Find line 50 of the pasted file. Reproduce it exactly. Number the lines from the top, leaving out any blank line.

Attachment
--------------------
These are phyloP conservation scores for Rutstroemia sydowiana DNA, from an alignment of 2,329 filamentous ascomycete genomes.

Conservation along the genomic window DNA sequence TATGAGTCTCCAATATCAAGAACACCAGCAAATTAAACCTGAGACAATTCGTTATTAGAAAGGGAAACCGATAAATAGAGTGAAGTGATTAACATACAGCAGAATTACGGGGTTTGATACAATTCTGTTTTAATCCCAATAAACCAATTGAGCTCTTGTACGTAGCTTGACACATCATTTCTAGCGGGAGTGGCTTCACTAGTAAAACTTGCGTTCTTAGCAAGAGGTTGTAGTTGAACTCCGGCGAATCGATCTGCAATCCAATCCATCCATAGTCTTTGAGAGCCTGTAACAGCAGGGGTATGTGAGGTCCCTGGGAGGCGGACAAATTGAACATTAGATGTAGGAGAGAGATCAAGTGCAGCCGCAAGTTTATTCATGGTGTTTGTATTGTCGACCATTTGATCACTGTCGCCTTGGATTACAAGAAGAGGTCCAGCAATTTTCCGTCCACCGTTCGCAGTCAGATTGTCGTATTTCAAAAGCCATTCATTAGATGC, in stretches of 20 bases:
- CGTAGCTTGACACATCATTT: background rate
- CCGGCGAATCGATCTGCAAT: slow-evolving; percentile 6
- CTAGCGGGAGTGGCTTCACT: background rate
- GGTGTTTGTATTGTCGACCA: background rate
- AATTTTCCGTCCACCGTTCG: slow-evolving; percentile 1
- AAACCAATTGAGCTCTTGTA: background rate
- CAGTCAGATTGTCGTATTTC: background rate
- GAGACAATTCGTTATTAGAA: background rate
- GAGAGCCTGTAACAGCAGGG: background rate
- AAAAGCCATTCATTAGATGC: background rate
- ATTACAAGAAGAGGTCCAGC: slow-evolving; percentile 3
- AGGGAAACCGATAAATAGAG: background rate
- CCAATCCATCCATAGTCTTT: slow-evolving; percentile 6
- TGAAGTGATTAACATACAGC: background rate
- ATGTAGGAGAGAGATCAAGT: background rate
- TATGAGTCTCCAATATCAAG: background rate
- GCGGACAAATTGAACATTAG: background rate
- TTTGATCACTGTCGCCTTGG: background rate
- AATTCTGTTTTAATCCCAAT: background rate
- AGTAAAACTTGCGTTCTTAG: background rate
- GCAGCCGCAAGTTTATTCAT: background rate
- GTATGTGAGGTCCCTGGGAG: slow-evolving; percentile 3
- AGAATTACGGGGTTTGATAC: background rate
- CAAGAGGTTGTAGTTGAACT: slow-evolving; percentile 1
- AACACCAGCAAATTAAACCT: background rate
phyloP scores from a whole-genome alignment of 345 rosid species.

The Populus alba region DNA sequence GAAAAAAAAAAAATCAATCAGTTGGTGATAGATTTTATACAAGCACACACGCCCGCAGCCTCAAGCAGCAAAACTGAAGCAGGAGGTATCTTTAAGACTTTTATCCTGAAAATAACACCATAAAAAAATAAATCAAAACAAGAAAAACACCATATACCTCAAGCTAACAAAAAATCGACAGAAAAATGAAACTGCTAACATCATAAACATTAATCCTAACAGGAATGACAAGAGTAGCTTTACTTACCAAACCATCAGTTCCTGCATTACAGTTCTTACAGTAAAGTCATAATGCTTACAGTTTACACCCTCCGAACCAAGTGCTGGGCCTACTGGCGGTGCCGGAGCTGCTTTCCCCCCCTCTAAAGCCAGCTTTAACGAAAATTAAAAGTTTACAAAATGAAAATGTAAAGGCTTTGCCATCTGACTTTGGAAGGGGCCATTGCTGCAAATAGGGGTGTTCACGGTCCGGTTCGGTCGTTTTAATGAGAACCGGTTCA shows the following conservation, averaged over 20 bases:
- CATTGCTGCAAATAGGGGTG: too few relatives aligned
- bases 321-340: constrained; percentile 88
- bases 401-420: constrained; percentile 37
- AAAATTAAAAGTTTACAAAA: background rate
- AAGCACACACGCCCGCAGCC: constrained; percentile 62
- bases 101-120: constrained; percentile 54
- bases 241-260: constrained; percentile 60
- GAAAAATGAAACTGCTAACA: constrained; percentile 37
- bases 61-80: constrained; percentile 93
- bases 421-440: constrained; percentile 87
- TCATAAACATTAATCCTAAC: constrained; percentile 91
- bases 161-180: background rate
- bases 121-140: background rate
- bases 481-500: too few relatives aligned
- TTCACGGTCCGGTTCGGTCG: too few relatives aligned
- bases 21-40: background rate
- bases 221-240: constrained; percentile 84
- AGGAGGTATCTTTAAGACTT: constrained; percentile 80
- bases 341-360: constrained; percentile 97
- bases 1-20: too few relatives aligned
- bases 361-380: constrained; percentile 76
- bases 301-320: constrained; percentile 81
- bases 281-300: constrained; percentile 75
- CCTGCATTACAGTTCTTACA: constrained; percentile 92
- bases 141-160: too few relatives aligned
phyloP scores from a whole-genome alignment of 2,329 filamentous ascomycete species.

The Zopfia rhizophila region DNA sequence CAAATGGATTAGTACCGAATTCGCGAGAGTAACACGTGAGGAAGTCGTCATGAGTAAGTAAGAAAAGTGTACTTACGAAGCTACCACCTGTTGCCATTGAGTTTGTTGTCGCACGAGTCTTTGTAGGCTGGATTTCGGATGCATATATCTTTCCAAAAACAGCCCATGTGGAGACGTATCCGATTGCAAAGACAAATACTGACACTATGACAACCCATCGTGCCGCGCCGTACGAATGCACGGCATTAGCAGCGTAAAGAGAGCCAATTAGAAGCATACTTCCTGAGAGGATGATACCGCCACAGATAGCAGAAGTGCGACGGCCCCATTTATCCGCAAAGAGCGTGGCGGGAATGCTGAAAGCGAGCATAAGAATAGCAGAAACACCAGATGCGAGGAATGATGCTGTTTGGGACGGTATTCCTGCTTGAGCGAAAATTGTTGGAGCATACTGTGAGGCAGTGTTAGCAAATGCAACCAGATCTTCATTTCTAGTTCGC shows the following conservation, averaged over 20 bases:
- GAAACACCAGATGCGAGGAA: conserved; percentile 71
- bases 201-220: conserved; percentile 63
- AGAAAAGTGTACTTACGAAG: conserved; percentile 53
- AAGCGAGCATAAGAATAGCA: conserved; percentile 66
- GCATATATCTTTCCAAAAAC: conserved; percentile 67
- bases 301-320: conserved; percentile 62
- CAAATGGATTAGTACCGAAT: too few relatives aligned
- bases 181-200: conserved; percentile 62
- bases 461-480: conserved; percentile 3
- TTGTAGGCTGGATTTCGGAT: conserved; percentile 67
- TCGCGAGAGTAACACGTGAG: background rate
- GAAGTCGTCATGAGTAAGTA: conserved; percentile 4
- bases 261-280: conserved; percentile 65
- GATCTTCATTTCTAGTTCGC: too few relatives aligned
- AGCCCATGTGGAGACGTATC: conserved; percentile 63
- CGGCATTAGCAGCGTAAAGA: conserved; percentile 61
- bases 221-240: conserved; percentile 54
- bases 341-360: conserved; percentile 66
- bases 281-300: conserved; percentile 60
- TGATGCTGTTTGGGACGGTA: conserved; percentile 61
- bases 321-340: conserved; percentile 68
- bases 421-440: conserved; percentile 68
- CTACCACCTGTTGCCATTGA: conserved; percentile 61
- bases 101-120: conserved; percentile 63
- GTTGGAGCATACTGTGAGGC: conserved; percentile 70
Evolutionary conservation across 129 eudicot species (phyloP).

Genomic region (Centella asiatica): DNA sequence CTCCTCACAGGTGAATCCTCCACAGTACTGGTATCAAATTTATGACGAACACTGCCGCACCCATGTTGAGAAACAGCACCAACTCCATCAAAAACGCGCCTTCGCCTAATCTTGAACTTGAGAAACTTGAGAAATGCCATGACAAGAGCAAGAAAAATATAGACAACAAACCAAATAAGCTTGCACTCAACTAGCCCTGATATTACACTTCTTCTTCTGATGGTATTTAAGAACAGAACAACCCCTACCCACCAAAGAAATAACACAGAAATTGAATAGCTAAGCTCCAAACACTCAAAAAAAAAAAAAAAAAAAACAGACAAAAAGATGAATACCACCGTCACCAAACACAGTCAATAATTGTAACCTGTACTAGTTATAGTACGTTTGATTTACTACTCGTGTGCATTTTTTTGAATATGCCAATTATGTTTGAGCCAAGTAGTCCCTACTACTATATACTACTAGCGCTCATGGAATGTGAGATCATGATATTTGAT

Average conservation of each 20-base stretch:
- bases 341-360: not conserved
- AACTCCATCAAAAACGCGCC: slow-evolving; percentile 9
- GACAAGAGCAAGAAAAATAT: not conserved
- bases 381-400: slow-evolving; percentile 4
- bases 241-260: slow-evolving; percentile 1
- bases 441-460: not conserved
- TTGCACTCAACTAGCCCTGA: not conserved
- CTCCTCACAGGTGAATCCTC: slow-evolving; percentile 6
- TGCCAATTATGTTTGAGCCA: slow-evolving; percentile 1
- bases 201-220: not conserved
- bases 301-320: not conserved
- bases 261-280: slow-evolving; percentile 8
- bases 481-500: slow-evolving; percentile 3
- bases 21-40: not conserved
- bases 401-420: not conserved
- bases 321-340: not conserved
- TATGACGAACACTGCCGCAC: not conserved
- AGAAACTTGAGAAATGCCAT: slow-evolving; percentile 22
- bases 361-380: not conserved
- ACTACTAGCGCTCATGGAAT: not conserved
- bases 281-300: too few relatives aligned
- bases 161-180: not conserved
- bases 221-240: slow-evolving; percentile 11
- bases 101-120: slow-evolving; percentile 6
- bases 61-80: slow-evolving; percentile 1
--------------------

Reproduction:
- bases 361-380: constrained; percentile 76